You have a right to be treated with civility, respect, and appreciation.
She needs you far more than you need her.
So she throws a hissy fit. Let her get on with it, film her on your phone.
You don’t have to listen to her if she is being rude. Film her for a minute or two, and say “I don’t have to listen to your rudeness, and walk away”. Stop whatever you were doing for her.
Keep a diary of what is happening.
Tell her to “carry on” if she wants to call Social Services.
Plan a time every day that is yours, to do what you want.

You cannot and must not continue to be her slave. Are you claiming Carers Allowance and Universal Credit?

Does mum own or rent her home?
What happened to your dad?

Yeah, Im claiming carers allowance and income support, we live in a council house. my dad died 13 years ago. I did a nine maths course a few years and I got a C equivalent in GSCE. I’m not "allowed"to do my own thing without my mum going off on one.

You can do whatever you like, you are a grown woman, not a child!
As you live in a council house, you need to ask the council about “succession”. Will they allow you to stay in the house, or rehouse you, if mum dies or goes into care? Write your letter by recorded delivery, and ask them to reply in writing.
If not, you need to start thinking about where you will live once this happens. Some carers have been made homeless.
You do not have to live with mum, you could find a bed sit so that you can escape.

I don’t actually know,I’ve never heard of a succession before, I don’t actually know if we could stay here when the worse happens,as we live in a 3 bedroomed house and we (my partner and I)could have to pay bedroom tax. If im homest i wouldnt want to stay here when it happens. It’s the homelessness part thats scaring me.

Yes, it is even more scary if you don’t know anything in advance of a sudden change of circumstances and then have notice to quit within four weeks. This is why I’m raising it with you now, while you have time to make plans. First find out what the council’s policy is, and get everything in writing.

Oh Lesley, I’m so sorry about your situation.
Did you know that as a Carer claiming Carer’s allowance you work 35 hours (or more) each week and you are entitled to 4 weeks off every 26 weeks?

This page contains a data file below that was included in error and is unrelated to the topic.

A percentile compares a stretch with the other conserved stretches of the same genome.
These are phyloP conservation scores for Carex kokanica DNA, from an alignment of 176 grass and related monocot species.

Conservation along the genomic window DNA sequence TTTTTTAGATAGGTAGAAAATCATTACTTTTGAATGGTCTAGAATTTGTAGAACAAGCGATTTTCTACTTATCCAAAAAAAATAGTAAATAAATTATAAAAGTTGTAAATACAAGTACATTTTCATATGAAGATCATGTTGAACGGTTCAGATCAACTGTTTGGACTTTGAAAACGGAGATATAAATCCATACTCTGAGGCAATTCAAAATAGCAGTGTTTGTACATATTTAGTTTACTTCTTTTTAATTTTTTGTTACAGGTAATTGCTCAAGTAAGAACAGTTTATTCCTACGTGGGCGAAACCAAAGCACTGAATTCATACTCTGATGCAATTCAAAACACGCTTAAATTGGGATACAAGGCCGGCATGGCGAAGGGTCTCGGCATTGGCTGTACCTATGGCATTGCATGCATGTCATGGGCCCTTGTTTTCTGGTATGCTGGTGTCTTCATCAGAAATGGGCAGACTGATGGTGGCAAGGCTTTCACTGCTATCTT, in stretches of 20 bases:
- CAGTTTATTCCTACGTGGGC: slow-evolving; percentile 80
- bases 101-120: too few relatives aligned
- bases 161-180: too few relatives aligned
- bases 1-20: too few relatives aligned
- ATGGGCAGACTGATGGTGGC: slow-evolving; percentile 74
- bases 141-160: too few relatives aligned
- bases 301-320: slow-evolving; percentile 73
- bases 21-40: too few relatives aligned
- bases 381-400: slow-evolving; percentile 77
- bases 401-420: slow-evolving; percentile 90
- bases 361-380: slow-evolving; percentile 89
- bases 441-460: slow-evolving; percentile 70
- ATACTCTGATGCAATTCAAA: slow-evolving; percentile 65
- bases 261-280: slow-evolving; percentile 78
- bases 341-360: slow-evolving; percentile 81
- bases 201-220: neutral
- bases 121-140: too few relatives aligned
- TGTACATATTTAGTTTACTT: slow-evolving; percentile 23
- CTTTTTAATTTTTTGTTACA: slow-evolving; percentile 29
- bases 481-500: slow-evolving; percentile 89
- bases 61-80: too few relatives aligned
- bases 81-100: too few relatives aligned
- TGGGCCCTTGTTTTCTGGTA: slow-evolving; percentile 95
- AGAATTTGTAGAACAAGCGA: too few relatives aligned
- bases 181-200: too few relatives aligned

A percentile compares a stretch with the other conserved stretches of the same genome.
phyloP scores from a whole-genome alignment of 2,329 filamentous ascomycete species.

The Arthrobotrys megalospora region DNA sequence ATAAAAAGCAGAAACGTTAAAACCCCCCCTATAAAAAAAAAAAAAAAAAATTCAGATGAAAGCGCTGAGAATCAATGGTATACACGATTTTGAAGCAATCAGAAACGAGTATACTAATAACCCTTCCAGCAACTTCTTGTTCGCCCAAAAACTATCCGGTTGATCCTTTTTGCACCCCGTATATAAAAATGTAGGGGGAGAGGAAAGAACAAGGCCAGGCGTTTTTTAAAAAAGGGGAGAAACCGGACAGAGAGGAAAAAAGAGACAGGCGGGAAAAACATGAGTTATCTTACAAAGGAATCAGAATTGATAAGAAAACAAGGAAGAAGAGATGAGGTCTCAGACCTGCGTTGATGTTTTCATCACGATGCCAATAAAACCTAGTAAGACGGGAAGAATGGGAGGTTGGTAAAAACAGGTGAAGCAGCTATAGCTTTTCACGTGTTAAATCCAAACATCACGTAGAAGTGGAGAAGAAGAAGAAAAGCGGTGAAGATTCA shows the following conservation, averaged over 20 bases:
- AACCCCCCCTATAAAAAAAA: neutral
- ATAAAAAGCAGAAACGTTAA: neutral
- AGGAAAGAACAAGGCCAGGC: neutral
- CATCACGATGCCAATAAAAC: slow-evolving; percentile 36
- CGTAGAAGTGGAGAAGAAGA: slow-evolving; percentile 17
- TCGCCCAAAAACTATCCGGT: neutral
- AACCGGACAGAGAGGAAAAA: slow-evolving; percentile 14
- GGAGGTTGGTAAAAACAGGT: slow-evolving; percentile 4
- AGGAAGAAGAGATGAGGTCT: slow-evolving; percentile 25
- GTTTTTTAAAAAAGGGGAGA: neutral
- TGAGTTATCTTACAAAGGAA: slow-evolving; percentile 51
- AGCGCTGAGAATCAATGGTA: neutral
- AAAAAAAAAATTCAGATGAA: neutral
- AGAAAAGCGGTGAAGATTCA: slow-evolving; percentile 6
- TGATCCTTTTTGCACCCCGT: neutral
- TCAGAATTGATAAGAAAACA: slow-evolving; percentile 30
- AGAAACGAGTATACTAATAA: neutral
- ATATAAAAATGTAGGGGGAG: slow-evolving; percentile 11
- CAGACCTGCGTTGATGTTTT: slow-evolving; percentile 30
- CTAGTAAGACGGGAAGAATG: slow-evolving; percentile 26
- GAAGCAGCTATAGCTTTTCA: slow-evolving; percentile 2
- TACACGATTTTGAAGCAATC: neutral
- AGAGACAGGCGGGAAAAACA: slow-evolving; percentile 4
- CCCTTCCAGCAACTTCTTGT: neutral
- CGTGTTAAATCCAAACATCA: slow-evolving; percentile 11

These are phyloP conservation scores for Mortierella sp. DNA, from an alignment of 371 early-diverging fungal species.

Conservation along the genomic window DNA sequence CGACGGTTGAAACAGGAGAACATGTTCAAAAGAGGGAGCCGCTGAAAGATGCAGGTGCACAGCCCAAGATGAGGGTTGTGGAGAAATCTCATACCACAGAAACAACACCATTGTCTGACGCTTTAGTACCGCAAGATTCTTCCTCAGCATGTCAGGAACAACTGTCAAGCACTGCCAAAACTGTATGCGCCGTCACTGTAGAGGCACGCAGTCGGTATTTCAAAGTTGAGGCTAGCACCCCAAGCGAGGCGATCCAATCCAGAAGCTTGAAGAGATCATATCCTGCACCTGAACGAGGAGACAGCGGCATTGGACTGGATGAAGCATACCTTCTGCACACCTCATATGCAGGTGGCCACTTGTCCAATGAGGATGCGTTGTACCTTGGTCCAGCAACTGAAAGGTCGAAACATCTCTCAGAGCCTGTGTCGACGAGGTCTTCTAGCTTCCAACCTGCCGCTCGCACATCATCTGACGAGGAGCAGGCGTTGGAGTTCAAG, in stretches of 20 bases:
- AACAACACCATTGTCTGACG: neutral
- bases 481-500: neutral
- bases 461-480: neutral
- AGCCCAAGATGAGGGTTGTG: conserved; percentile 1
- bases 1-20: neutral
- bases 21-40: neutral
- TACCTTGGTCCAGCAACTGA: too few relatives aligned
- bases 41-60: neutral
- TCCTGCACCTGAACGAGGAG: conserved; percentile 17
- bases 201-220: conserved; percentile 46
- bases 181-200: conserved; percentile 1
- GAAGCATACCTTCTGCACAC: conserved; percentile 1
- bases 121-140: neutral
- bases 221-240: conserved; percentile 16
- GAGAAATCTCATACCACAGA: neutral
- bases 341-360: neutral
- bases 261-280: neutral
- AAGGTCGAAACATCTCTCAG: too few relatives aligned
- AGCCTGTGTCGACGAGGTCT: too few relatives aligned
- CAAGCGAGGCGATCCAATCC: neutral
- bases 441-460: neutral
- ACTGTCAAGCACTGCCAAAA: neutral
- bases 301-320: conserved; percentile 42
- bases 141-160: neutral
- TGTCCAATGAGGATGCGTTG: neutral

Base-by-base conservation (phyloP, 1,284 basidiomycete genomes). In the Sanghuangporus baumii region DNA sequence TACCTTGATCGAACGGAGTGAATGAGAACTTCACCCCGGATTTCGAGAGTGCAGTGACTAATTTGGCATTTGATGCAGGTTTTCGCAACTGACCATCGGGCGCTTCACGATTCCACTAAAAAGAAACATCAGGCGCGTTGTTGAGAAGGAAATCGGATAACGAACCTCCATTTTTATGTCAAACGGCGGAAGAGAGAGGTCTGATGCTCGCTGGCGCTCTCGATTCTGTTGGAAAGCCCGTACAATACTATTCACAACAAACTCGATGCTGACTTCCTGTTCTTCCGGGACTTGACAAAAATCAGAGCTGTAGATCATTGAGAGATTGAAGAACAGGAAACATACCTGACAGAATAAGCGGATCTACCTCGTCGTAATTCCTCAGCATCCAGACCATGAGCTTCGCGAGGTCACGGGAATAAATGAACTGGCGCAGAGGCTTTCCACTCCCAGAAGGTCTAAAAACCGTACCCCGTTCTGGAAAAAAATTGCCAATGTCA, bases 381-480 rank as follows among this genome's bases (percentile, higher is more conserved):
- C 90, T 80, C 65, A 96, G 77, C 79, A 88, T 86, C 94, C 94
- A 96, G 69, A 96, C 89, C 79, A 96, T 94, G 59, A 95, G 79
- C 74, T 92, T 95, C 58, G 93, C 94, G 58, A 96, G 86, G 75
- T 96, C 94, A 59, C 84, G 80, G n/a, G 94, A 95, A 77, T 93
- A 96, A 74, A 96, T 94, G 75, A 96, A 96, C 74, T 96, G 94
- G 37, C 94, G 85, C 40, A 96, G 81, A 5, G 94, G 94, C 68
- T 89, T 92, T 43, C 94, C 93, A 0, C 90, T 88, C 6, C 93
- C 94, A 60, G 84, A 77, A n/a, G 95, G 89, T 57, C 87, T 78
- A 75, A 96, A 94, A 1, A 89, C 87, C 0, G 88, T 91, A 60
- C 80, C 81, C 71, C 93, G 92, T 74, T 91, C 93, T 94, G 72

No wonder you’re feeling depressed!
I am a Carer for my mum (she has advanced osteoarthritis in her hips.) I’ve been caring for her for 5 years and the Lockdown has made things worse. I live nearby Mum. The social groups and exercise classes I went to have all stopped and I got depressed too. The more I’m with her the more tasks Mum finds for me. Today I went for a coffee with some friends and that made me feel much better. Also I told Mum I was taking some time off and she moaned but had to accept it.
Everyone needs some ‘me’ time. Think of somewhere you would like to go each week and just tell your mum you’re going and will be back later. When you’ve been caring for someone for a long time they often take you for granted and are unaware of all the sacrifices you make.
What caused your mums blindness?

Hello, my mum has cataracts, detached retina and myopia. She’s been registered blind since she was 18. She had me at 32 and all I’ve ever done is be her carer even when I was a child. Yeah I actually do know about what I’m entitled too and I’d love one time away for day or two but my mum doesn’t like it if I leave her.

Forgive my bluntness, but your mum should try to understand that you need time for yourself in order to function. It’s something you NEED, regardless of what your mom wants or doesn’t like. Your life is important too and so is your partner’s. She will get used to it if you try. It’s very hard for you, I really understand that but make a small plan and explain to her. If you tell her it doesn’t mean your love or care less for her, maybe she will feel more confident? Don’t enable her to completely rule you. Loving and caring should be a 2 way emotion.
When my lovely late husband had stroke and dementia I had to learn to disengage from time to time, for my own well being. I loved my husband very much.

who supported your Mum before you were born? It must have been horrid for her losing her sight at age 18 - but - she has had plenty of time to adapt.

My cousin has had sight problems all her life - born with cataracts, had glaucoma - has very little residual sight left. She is now in her late 50’s. She trained as a physiotherapists and worked in London - travelling around on the Tube etc

It’s up to you really, either you and your partner carry on as you are and you live your life dictated by your Mum’s needs - or you make changes. The amount of change you make is also up to you.


She had my dad to help her bur before my dad I actually don’t know. But it’s been me since my last year in first school.

So are you going to carry on as you are or are you going to make changes? (This question isn’t about your Mum, this is your decision to make.)


Not to stop been her carer, but by want to make some changes e.g. Going out for a weekend or having good few hours off one day a week.